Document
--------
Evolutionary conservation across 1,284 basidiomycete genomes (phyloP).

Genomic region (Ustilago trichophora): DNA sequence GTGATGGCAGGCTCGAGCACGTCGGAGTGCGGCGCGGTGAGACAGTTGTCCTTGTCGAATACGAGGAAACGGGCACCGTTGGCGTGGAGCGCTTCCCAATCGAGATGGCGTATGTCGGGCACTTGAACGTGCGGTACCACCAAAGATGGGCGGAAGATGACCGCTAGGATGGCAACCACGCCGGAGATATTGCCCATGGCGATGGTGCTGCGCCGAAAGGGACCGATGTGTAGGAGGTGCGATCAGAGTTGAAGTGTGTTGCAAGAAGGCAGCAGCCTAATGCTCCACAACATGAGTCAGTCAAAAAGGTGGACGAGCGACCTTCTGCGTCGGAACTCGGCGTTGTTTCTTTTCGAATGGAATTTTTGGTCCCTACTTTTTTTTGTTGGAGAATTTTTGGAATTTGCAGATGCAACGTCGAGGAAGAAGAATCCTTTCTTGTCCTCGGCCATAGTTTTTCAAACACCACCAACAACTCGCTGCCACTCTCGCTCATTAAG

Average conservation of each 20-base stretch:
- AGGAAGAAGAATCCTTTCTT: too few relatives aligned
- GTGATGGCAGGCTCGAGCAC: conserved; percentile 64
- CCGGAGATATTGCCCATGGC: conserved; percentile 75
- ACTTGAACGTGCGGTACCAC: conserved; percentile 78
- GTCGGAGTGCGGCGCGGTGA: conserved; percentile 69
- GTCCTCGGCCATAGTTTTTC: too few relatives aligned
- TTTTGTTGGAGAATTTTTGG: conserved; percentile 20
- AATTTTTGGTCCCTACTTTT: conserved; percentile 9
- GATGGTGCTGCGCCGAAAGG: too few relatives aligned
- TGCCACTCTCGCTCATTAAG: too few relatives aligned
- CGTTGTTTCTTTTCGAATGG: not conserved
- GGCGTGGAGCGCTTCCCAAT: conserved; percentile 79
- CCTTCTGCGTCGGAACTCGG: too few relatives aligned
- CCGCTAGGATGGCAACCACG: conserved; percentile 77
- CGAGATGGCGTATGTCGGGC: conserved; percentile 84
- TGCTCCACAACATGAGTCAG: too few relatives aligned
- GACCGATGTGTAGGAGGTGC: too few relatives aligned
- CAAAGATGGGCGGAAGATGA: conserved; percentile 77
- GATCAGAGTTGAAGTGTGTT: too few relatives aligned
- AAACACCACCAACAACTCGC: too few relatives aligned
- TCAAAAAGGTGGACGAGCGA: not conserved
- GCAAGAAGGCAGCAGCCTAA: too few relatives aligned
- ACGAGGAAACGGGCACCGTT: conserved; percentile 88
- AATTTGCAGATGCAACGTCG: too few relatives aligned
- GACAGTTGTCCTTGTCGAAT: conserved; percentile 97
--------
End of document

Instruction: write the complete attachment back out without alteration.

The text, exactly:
Evolutionary conservation across 1,284 basidiomycete genomes (phyloP).

Genomic region (Ustilago trichophora): DNA sequence GTGATGGCAGGCTCGAGCACGTCGGAGTGCGGCGCGGTGAGACAGTTGTCCTTGTCGAATACGAGGAAACGGGCACCGTTGGCGTGGAGCGCTTCCCAATCGAGATGGCGTATGTCGGGCACTTGAACGTGCGGTACCACCAAAGATGGGCGGAAGATGACCGCTAGGATGGCAACCACGCCGGAGATATTGCCCATGGCGATGGTGCTGCGCCGAAAGGGACCGATGTGTAGGAGGTGCGATCAGAGTTGAAGTGTGTTGCAAGAAGGCAGCAGCCTAATGCTCCACAACATGAGTCAGTCAAAAAGGTGGACGAGCGACCTTCTGCGTCGGAACTCGGCGTTGTTTCTTTTCGAATGGAATTTTTGGTCCCTACTTTTTTTTGTTGGAGAATTTTTGGAATTTGCAGATGCAACGTCGAGGAAGAAGAATCCTTTCTTGTCCTCGGCCATAGTTTTTCAAACACCACCAACAACTCGCTGCCACTCTCGCTCATTAAG

Average conservation of each 20-base stretch:
- AGGAAGAAGAATCCTTTCTT: too few relatives aligned
- GTGATGGCAGGCTCGAGCAC: conserved; percentile 64
- CCGGAGATATTGCCCATGGC: conserved; percentile 75
- ACTTGAACGTGCGGTACCAC: conserved; percentile 78
- GTCGGAGTGCGGCGCGGTGA: conserved; percentile 69
- GTCCTCGGCCATAGTTTTTC: too few relatives aligned
- TTTTGTTGGAGAATTTTTGG: conserved; percentile 20
- AATTTTTGGTCCCTACTTTT: conserved; percentile 9
- GATGGTGCTGCGCCGAAAGG: too few relatives aligned
- TGCCACTCTCGCTCATTAAG: too few relatives aligned
- CGTTGTTTCTTTTCGAATGG: not conserved
- GGCGTGGAGCGCTTCCCAAT: conserved; percentile 79
- CCTTCTGCGTCGGAACTCGG: too few relatives aligned
- CCGCTAGGATGGCAACCACG: conserved; percentile 77
- CGAGATGGCGTATGTCGGGC: conserved; percentile 84
- TGCTCCACAACATGAGTCAG: too few relatives aligned
- GACCGATGTGTAGGAGGTGC: too few relatives aligned
- CAAAGATGGGCGGAAGATGA: conserved; percentile 77
- GATCAGAGTTGAAGTGTGTT: too few relatives aligned
- AAACACCACCAACAACTCGC: too few relatives aligned
- TCAAAAAGGTGGACGAGCGA: not conserved
- GCAAGAAGGCAGCAGCCTAA: too few relatives aligned
- ACGAGGAAACGGGCACCGTT: conserved; percentile 88
- AATTTGCAGATGCAACGTCG: too few relatives aligned
- GACAGTTGTCCTTGTCGAAT: conserved; percentile 97